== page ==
Showing posts from July, 2009

Taste and Scholarship

The conversation continues on over chez Girish. One question that Girish raises:
Also, to touch on Elkins again for a second: he wishes at one point in the book for art critics who not only make evaluative judgments but also perform reflections on their own judgments, thus laying bare and reflecting upon the criteria they apply to their evaluations. This is a valuable form of self-consciousness, a self-reflection upon the critic's own taste: the criteria applied by the critic, what that critic's taste values and does not value, which includes a connecting up of one's taste with history, i.e. inserting oneself into a historical lineage of thought about art and its evaluation. This is an interesting challenge.Gareth pipes in that scholars often ignore popular cinema and don't take its aesthetic value seriously.
Their points made me wonder: how much does canonicity still hold in the field? How self-conscious are scholars about their own taste formations and biases?
I'll …

What Histories Overlook

I found my scholarly motto, in a Richard Maltby essay ("Post-classical historiographies and consolidated entertainment" Neale/Smith, eds., Contemporary Hollywood Cinema). The essay has been out for some time; I missed this the first time around:
What is certainly true of the history of classical Hollywood as presently written is that the industry's prestige product has been excluded from the critical canon as criticism seeks to construct a Hollywood cinema worthy - thematically, aesthetically, ideologically - of study (40).What's remarkable is that this is still true, and that the vein to mine is pretty rich.

The Scholar-Critic Conversation

Girish has a thoughtful and thought-provoking post on the gap between film scholarship and film criticism. I'll agree with most of what he says, though I'm not sure how to bridge the gap and think it's a broader problem about the relation of humanities scholarship to a general public. (What Would Tim Burke Say?)

For now, let me both agree and quibble with this:
One of the invaluable aspects of scholarly work is this "huge collective effort" that builds upon the work of others--both of centuries past and contemporary. The edifices that scholars construct have the likelihood of being tall and capacious by virtue of the largeness of this effort. There is a lesson here that film critics can learn from scholars: the practice of reading widely to become familiar with traditions of thought in film, art, philosophy, and other disciplines that can guide them and their readers towards a deeper understanding of cinema.I myself like the "standing on the shoulder of giants…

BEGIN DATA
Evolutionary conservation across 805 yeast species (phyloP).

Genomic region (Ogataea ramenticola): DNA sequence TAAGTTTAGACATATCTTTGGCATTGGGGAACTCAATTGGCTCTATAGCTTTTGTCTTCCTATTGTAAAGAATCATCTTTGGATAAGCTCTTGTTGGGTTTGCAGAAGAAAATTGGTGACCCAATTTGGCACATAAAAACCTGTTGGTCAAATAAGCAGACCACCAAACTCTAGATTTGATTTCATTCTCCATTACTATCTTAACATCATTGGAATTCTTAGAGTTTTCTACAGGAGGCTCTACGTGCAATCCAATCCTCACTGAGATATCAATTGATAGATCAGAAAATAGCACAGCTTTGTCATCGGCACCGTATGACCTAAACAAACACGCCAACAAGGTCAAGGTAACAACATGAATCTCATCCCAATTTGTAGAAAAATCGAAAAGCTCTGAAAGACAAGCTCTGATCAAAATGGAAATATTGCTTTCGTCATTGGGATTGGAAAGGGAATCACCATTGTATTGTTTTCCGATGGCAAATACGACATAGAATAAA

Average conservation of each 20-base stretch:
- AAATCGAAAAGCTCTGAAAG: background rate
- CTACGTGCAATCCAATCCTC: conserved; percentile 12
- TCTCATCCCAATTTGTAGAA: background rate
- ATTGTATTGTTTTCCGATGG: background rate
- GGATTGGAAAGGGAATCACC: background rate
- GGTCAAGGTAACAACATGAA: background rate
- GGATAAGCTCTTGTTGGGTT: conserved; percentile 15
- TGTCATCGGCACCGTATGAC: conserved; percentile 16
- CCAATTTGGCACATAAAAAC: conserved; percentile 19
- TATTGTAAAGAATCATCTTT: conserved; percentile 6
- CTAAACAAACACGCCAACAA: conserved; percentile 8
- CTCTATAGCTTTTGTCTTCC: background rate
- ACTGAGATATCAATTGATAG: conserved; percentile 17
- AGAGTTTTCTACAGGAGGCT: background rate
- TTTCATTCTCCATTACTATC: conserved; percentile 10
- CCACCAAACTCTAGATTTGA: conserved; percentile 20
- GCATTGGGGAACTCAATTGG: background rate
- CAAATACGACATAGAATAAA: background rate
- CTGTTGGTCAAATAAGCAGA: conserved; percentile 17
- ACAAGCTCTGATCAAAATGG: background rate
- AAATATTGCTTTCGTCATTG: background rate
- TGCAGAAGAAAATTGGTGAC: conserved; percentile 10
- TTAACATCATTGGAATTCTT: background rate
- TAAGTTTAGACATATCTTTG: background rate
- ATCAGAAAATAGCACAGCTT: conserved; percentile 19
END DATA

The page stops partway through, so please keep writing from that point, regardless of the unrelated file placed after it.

Learning from Failures (Narration Edition)

As I've mentioned before, I think there's a pedagogical value - for our students and for ourselves - in approaching failures as opportunities to learn. This holds true whether we think they're genuine failures or merely seeming failures. For instance, and I know some people will disagree with this assessment, I find Cruising to be a screenwriting and directing failure because it hinges on a character epiphany it is only fitfully able to show, but this inability reveals how both classical and art films normally handle character epiphany.

Or, there's this user-board reaction to a giallo film, Case of the Bloody Iris:
"The Case Of The Bloody Iris" is a movie filled with so many stupid and cheesy moments that it's impossible to list them all here (just an example: a bloody corpse is discovered in the elevator of a high-rise apartment building while the sun is still up; after several hours, the night has fallen, a woman tries to get into the elevator, and the co…

New RKO Essay

I've let the blog lapse lately. More will be coming this summer, but right now I'm teaching and facing a writing deadline, so it may be a little while longer before the posts return.
In the meantime, I wanted to let anyone interested know that I have an essay out in a new book, Convergence Media History, edited by Janet Staiger and Sabine Hake (Routledge site). The book compiles media-history case studies (in film, TV, or other media) that tease out broader methodological implications for media research today. My essay, "When Pierre Bourdieu Meets the Political Economists," looks at the RKO problem-film unit.
There are a couple of other bloggers with essays in the volume, and in general I'm pleased to be included in such good company.